City Council Approves Public-Private Partnership To Build 200-Bed Temporary Emergency Homeless Shelter

Last night, the Anaheim City Council voted 5-1 to approve a plan for a 200-bed temporary emergency homeless shelter in a vacant commercial building at the corner of State College and Orangewood. The plan is to open the shelter by December 20 and operate it for 60-90 days – until the recently approved Center of Hope and Piano Store shelters open their doors.

In a dizzying example of public policy energy, Mayor Harry’s Sidhu’s temporary emergency shelter project traveled from conception to approval and funding in five days.

Sidhu and other new council members repeatedly praised the work of the previous council in getting the Center of Hope and Piano Store shelter beds in the pipeline, which are expected to open February 1. The temporary emergency shelter on State College is intended to bridge the gap between now and then.

Anaheim Mayor Harry Sidhu

“During my campaign for mayor, and even more after Election Night and leading up to our swearing in earlier this week. I had more and more neighbors who felt like they could no longer enjoy our city parks because they could not feel safe with the growing homeless encampments,” said Sidhu.

“People living in Maxwell Park, La Palma Park and Twila Reid Park in particular, contacted me to say the situation was getting out of hand.”

Sidhu also noted that Santa Ana was now able to enforce its anti-camping ordinance after bringing a 200-bed temporary emergency shelter in the space of a month – presenting the danger homeless individuals who didn’t want to enter that shelter would move to Anaheim. That would swell the ranks of city’s homeless encampments before the opening of the Center of Hope and Piano Store shelters allowed enforcement of Anaheim’s anti-camping ordinance to begin.

Sidhu also highlighted the humanitarian aspect of the matter.

“It breaks my heart to think of hundreds of people living in parks in the cold, wet weather this winter and over the holidays,” said Sidhu.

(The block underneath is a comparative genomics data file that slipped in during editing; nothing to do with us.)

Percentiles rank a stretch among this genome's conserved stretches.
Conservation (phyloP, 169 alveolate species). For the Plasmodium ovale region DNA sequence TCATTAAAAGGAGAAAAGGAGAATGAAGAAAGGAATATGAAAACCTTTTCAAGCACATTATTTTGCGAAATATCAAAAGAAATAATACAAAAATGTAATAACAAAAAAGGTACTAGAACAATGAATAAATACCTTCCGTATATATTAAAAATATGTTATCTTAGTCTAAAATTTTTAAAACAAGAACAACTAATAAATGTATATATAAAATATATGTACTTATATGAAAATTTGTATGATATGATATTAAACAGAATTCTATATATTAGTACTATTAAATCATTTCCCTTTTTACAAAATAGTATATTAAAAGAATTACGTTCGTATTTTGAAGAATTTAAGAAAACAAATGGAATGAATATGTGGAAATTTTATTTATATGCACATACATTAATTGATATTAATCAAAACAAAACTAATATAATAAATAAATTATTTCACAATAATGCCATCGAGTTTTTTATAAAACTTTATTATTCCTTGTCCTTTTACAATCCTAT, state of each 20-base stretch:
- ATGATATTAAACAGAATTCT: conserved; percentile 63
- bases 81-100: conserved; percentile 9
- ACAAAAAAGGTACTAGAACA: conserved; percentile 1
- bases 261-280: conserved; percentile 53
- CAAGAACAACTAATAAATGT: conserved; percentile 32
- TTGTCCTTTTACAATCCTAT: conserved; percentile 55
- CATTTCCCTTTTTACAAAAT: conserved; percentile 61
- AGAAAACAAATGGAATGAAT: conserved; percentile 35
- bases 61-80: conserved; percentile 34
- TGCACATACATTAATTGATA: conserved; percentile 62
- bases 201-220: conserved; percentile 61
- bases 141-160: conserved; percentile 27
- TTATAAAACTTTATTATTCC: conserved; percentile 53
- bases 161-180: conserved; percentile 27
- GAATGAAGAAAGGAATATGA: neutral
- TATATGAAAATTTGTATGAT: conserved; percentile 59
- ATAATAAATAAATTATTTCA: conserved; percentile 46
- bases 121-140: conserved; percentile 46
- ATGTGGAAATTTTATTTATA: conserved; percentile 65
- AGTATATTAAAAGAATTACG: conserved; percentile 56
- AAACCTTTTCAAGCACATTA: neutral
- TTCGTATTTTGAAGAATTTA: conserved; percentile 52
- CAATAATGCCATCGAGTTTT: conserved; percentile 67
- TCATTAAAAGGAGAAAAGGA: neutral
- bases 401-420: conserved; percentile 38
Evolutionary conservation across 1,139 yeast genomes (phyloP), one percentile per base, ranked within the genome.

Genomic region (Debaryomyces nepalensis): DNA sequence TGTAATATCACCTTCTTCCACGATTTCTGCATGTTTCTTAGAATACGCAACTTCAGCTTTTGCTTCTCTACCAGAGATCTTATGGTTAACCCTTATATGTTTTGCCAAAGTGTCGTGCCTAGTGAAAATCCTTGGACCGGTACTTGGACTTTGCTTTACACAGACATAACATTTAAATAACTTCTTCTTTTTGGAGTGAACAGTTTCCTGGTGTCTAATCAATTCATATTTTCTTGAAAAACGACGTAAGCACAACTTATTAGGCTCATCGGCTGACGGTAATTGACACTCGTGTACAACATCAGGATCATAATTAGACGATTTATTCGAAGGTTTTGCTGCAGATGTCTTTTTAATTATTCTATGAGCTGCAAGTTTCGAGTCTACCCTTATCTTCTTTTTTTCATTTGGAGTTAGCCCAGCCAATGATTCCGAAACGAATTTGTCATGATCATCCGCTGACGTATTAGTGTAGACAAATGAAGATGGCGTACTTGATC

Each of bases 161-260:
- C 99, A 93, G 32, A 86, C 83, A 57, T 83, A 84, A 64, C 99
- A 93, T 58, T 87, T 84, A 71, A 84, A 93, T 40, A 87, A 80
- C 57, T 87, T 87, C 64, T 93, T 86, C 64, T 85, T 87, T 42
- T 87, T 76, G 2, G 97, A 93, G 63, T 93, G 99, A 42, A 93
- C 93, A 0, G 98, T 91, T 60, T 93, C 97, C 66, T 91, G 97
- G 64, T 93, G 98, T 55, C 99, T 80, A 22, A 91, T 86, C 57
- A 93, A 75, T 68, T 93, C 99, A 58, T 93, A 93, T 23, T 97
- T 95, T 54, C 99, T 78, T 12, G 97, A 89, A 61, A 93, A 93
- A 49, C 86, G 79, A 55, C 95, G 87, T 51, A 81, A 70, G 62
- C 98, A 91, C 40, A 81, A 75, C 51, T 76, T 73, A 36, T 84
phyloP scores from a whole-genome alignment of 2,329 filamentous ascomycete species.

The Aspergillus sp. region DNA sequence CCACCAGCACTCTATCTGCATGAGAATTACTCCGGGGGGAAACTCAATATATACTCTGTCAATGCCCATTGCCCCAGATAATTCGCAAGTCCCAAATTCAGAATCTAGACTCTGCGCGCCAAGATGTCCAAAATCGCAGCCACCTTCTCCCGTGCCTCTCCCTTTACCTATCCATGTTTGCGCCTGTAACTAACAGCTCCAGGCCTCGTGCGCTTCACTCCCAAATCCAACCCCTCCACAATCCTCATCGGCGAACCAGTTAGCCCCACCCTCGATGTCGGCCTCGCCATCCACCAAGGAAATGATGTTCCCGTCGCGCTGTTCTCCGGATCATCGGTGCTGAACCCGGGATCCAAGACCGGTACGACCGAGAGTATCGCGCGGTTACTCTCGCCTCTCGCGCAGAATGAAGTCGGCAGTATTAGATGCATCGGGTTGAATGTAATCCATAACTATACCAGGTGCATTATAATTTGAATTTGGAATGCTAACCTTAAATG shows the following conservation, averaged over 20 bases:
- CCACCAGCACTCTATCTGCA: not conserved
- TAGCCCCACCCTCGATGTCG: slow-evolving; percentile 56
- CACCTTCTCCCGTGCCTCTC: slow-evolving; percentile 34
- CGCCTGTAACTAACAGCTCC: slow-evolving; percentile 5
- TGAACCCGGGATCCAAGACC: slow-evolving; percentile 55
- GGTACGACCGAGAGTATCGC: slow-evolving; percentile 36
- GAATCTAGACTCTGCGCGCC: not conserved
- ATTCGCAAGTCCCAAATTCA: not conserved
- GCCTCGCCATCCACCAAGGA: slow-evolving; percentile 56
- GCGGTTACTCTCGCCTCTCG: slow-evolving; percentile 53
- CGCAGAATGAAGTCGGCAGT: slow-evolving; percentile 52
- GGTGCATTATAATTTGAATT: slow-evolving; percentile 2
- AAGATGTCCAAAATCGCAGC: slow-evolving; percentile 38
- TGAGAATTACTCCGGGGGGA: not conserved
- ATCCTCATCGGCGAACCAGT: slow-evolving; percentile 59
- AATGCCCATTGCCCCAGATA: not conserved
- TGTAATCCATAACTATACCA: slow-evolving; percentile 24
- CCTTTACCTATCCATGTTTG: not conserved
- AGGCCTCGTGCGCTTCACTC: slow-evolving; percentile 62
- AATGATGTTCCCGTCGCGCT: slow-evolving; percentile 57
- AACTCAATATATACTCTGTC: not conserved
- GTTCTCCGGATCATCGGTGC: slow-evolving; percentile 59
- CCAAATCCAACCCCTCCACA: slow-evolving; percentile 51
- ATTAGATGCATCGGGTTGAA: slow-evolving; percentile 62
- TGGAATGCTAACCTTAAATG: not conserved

Shelter A Public-Private Partnership
The owner of the State College building, LT Global, is leasing the space to the non-profit Visit Anaheim Cares for free. The city will reimburse Visit Anaheim Cares for up to $600,000 to outfit the space to serve as a temporary emergency homeless shelter. The Illumination Foundation is being contracted by the city to operate the shelter for a per-diem amount not to exceed $805,000.

Earlier this week, the Illumination Foundation was hired by the city to operate a 125-bed Piano Store shelter near Kraemer and La Palma.

Leading Anaheim businesses are pledging funds to offset those costs: the Disneyland Resort, the Angels and the Ducks have each pledged $50,000.  

Anaheim businessman Bill Taormina and the Anaheim Chamber of Commerce have been actively working with Mayor Harry Sidhu to put this project together. They will continue raising private funds to offset the cost to the city.

Taormina said the idea for this shelter started when Sidhu returned on Sunday from an extended family trip to his native India.

“The phone was blowing up [Anaheim Chamber of Commerce President] Todd [Ament’s] and my hands the day he got off of his plane,” said Taormina.

Once the 200-bed temporary emergency shelter is opened, the city could begin enforcing its anti-camping ordinance – a matter of great urgency to Anaheim neighborhoods dealing with the negative impacts of homeless encampments